Posts Tagged ‘Investments’
If you want to frighten Baby Boomers, just show them the list of statistics in this article. The United States is headed for a retirement crisis of unprecedented magnitude, and we are woefully unprepared for it. At this point, more than 10,000 Baby Boomers are reaching the age of 65 every single day, and this will continue to happen for almost the next 20 years. The number of senior citizens in America is projected to more than double during the first half of this century, and some absolutely enormous financial promises have been made to them. So will we be able to keep those promises to the hordes of American workers that are rapidly approaching retirement? Of course not. State and local governments are facing trillions in unfunded pension liabilities. Medicare is facing a 38 trillion dollar shortfall over the next 75 years. The Social Security system is facing a 134 trillion dollar shortfall over the next 75 years. Meanwhile, nearly half of all American workers have less than $10,000 saved for retirement. The truth is that I was being incredibly kind when I said earlier that we are “woefully unprepared” for what is coming. The biggest retirement crisis in history is rapidly approaching, and a lot of the promises that were made to the Baby Boomers are going to get broken.
The following are 35 incredibly shocking statistics that will scare just about any Baby Boomer…
1. Right now, there are somewhere around 40 million senior citizens in the United States. By 2050 that number is projected to skyrocket to 89 million.
2. According to one recent poll, 25 percent of all Americans in the 46 to 64-year-old age bracket have no retirement savings at all.
3. 26 percent of all Americans in the 46 to 64-year-old age bracket have no personal savings whatsoever.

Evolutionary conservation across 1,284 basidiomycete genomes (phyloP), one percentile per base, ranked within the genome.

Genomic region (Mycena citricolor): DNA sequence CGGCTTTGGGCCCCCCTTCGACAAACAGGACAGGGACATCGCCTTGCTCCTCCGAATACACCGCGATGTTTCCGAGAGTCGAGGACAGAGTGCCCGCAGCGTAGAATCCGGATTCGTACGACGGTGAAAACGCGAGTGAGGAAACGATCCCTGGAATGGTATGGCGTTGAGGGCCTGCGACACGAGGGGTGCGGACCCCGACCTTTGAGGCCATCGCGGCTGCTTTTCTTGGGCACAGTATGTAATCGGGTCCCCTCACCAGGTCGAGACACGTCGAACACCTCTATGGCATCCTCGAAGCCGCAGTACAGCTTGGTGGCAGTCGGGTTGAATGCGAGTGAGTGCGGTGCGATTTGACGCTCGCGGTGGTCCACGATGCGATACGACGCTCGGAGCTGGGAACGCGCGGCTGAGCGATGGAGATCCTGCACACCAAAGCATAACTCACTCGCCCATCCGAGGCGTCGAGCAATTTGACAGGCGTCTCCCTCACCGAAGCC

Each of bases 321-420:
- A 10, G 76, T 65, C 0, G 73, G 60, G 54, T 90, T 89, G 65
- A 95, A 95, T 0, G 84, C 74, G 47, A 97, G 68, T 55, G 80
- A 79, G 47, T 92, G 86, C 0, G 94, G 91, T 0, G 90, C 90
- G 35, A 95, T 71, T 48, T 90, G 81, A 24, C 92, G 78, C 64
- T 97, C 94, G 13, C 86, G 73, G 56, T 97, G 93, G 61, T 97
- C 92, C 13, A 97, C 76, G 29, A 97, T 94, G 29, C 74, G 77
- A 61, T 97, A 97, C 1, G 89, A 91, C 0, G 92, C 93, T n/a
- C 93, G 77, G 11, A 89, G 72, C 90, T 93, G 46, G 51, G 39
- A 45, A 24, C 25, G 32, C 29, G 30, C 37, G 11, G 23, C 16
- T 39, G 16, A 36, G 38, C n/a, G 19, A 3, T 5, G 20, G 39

4. One survey that covered all American workers found that 46 percentof them have less than $10,000 saved for retirement.
5. According to a survey conducted by the Employee Benefit Research Institute, “60 percent of American workers said the total value of their savings and investments is less than $25,000″.
6. A Pew Research survey found that half of all Baby Boomers say that their household financial situations have deteriorated over the past year.
7. 67 percent of all American workers believe that they “are a little or a lot behind schedule on saving for retirement”.
8. Today, one out of every six elderly Americans lives below the federal poverty line.
9. More elderly Americans than ever are finding that they must continue working once they reach their retirement years. Between 1985 and 2010, the percentage of Americans in the 65 to 69-year-old age bracket that were still working increased from 18 percent to 32 percent.
10. Back in 1991, half of all American workers planned to retire before they reached the age of 65. Today, that number has declined to 23 percent.
11. According to one recent survey, 70 percent of all American workers expect to continue working once they are “retired”.
12. According to a poll conducted by AARP, 40 percent of all Baby Boomers plan to work “until they drop”.
13. A poll conducted by CESI Debt Solutions found that 56 percent of American retirees still had outstanding debts when they retired.
14. Elderly Americans tend to carry much higher balances on their credit cards than younger Americans do. The following is from a recent CNBC article…
New research from the AARP also shows that those ages 50 and over are carrying higher balances on their credit cards — $8,278 in 2012 compared to $6,258 for the under-50 population.
15. A study by a law professor at the University of Michigan found that Americans that are 55 years of age or older now account for 20 percentof all bankruptcies in the United States. Back in 2001, they only accounted for 12 percent of all bankruptcies.
16. Between 1991 and 2007 the number of Americans between the ages of 65 and 74 that filed for bankruptcy rose by a staggering 178 percent.